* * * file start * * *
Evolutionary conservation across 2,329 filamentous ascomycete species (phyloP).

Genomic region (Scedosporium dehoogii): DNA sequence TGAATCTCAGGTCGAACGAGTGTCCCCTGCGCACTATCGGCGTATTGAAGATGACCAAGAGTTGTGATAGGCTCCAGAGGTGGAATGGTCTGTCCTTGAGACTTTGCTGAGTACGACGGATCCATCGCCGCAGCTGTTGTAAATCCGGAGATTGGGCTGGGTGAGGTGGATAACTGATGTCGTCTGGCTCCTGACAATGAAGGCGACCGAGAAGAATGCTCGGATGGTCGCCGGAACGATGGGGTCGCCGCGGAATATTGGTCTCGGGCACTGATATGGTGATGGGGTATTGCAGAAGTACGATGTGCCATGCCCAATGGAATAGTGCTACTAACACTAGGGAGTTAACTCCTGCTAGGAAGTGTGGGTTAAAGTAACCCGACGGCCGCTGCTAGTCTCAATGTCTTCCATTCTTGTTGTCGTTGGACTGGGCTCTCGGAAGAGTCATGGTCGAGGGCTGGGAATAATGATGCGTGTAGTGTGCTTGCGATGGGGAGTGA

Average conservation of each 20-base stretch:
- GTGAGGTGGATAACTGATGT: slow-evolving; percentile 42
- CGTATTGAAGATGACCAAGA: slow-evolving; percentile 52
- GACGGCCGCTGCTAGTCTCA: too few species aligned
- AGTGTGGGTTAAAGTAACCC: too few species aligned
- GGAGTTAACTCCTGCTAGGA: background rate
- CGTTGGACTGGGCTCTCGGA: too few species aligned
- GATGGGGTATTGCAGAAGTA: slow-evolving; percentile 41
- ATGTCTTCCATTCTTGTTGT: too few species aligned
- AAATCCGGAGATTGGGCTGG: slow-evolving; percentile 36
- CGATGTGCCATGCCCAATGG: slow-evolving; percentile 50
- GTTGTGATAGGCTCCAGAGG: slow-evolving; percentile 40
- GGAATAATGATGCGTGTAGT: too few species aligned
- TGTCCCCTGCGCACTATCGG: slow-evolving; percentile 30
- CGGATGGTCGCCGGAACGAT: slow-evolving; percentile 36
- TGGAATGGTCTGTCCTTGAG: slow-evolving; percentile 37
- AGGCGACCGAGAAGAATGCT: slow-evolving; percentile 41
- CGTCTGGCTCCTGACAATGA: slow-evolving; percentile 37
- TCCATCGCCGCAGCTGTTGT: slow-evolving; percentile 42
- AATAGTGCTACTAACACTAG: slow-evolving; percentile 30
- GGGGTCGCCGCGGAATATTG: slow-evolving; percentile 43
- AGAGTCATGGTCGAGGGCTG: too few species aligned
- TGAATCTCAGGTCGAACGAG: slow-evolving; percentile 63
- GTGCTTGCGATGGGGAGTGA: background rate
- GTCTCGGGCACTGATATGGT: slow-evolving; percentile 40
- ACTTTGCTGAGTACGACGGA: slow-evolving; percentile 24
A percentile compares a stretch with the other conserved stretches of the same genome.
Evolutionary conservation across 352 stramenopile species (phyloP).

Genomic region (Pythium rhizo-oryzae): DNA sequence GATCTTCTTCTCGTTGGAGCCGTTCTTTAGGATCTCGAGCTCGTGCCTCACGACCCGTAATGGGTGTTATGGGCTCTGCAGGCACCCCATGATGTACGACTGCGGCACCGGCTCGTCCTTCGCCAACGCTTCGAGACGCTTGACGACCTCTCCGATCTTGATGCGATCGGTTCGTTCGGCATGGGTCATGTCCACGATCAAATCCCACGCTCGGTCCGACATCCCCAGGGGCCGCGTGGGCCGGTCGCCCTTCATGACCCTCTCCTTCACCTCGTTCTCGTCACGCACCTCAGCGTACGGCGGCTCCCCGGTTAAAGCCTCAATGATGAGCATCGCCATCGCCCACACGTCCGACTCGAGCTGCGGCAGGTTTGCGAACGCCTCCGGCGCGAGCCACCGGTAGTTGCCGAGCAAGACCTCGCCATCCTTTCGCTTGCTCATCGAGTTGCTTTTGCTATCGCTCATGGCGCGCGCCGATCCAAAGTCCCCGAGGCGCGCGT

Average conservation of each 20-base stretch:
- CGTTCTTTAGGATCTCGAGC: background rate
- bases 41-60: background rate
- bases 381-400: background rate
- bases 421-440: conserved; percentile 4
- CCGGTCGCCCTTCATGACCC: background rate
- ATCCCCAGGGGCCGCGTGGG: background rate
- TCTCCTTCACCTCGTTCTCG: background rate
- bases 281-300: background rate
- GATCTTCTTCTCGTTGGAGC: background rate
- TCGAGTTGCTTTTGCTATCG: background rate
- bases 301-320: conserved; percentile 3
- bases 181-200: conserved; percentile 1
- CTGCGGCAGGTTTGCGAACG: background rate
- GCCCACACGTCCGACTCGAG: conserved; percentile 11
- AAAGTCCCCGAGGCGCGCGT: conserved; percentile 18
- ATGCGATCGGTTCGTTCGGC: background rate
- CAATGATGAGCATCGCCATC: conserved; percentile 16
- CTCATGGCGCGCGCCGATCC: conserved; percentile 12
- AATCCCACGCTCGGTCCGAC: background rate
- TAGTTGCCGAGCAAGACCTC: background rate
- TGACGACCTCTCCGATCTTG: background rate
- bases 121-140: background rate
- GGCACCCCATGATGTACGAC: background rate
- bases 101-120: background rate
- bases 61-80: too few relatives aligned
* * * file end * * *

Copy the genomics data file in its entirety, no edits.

Evolutionary conservation across 2,329 filamentous ascomycete species (phyloP).

Genomic region (Scedosporium dehoogii): DNA sequence TGAATCTCAGGTCGAACGAGTGTCCCCTGCGCACTATCGGCGTATTGAAGATGACCAAGAGTTGTGATAGGCTCCAGAGGTGGAATGGTCTGTCCTTGAGACTTTGCTGAGTACGACGGATCCATCGCCGCAGCTGTTGTAAATCCGGAGATTGGGCTGGGTGAGGTGGATAACTGATGTCGTCTGGCTCCTGACAATGAAGGCGACCGAGAAGAATGCTCGGATGGTCGCCGGAACGATGGGGTCGCCGCGGAATATTGGTCTCGGGCACTGATATGGTGATGGGGTATTGCAGAAGTACGATGTGCCATGCCCAATGGAATAGTGCTACTAACACTAGGGAGTTAACTCCTGCTAGGAAGTGTGGGTTAAAGTAACCCGACGGCCGCTGCTAGTCTCAATGTCTTCCATTCTTGTTGTCGTTGGACTGGGCTCTCGGAAGAGTCATGGTCGAGGGCTGGGAATAATGATGCGTGTAGTGTGCTTGCGATGGGGAGTGA

Average conservation of each 20-base stretch:
- GTGAGGTGGATAACTGATGT: slow-evolving; percentile 42
- CGTATTGAAGATGACCAAGA: slow-evolving; percentile 52
- GACGGCCGCTGCTAGTCTCA: too few species aligned
- AGTGTGGGTTAAAGTAACCC: too few species aligned
- GGAGTTAACTCCTGCTAGGA: background rate
- CGTTGGACTGGGCTCTCGGA: too few species aligned
- GATGGGGTATTGCAGAAGTA: slow-evolving; percentile 41
- ATGTCTTCCATTCTTGTTGT: too few species aligned
- AAATCCGGAGATTGGGCTGG: slow-evolving; percentile 36
- CGATGTGCCATGCCCAATGG: slow-evolving; percentile 50
- GTTGTGATAGGCTCCAGAGG: slow-evolving; percentile 40
- GGAATAATGATGCGTGTAGT: too few species aligned
- TGTCCCCTGCGCACTATCGG: slow-evolving; percentile 30
- CGGATGGTCGCCGGAACGAT: slow-evolving; percentile 36
- TGGAATGGTCTGTCCTTGAG: slow-evolving; percentile 37
- AGGCGACCGAGAAGAATGCT: slow-evolving; percentile 41
- CGTCTGGCTCCTGACAATGA: slow-evolving; percentile 37
- TCCATCGCCGCAGCTGTTGT: slow-evolving; percentile 42
- AATAGTGCTACTAACACTAG: slow-evolving; percentile 30
- GGGGTCGCCGCGGAATATTG: slow-evolving; percentile 43
- AGAGTCATGGTCGAGGGCTG: too few species aligned
- TGAATCTCAGGTCGAACGAG: slow-evolving; percentile 63
- GTGCTTGCGATGGGGAGTGA: background rate
- GTCTCGGGCACTGATATGGT: slow-evolving; percentile 40
- ACTTTGCTGAGTACGACGGA: slow-evolving; percentile 24
A percentile compares a stretch with the other conserved stretches of the same genome.
Evolutionary conservation across 352 stramenopile species (phyloP).

Genomic region (Pythium rhizo-oryzae): DNA sequence GATCTTCTTCTCGTTGGAGCCGTTCTTTAGGATCTCGAGCTCGTGCCTCACGACCCGTAATGGGTGTTATGGGCTCTGCAGGCACCCCATGATGTACGACTGCGGCACCGGCTCGTCCTTCGCCAACGCTTCGAGACGCTTGACGACCTCTCCGATCTTGATGCGATCGGTTCGTTCGGCATGGGTCATGTCCACGATCAAATCCCACGCTCGGTCCGACATCCCCAGGGGCCGCGTGGGCCGGTCGCCCTTCATGACCCTCTCCTTCACCTCGTTCTCGTCACGCACCTCAGCGTACGGCGGCTCCCCGGTTAAAGCCTCAATGATGAGCATCGCCATCGCCCACACGTCCGACTCGAGCTGCGGCAGGTTTGCGAACGCCTCCGGCGCGAGCCACCGGTAGTTGCCGAGCAAGACCTCGCCATCCTTTCGCTTGCTCATCGAGTTGCTTTTGCTATCGCTCATGGCGCGCGCCGATCCAAAGTCCCCGAGGCGCGCGT

Average conservation of each 20-base stretch:
- CGTTCTTTAGGATCTCGAGC: background rate
- bases 41-60: background rate
- bases 381-400: background rate
- bases 421-440: conserved; percentile 4
- CCGGTCGCCCTTCATGACCC: background rate
- ATCCCCAGGGGCCGCGTGGG: background rate
- TCTCCTTCACCTCGTTCTCG: background rate
- bases 281-300: background rate
- GATCTTCTTCTCGTTGGAGC: background rate
- TCGAGTTGCTTTTGCTATCG: background rate
- bases 301-320: conserved; percentile 3
- bases 181-200: conserved; percentile 1
- CTGCGGCAGGTTTGCGAACG: background rate
- GCCCACACGTCCGACTCGAG: conserved; percentile 11
- AAAGTCCCCGAGGCGCGCGT: conserved; percentile 18
- ATGCGATCGGTTCGTTCGGC: background rate
- CAATGATGAGCATCGCCATC: conserved; percentile 16
- CTCATGGCGCGCGCCGATCC: conserved; percentile 12
- AATCCCACGCTCGGTCCGAC: background rate
- TAGTTGCCGAGCAAGACCTC: background rate
- TGACGACCTCTCCGATCTTG: background rate
- bases 121-140: background rate
- GGCACCCCATGATGTACGAC: background rate
- bases 101-120: background rate
- bases 61-80: too few relatives aligned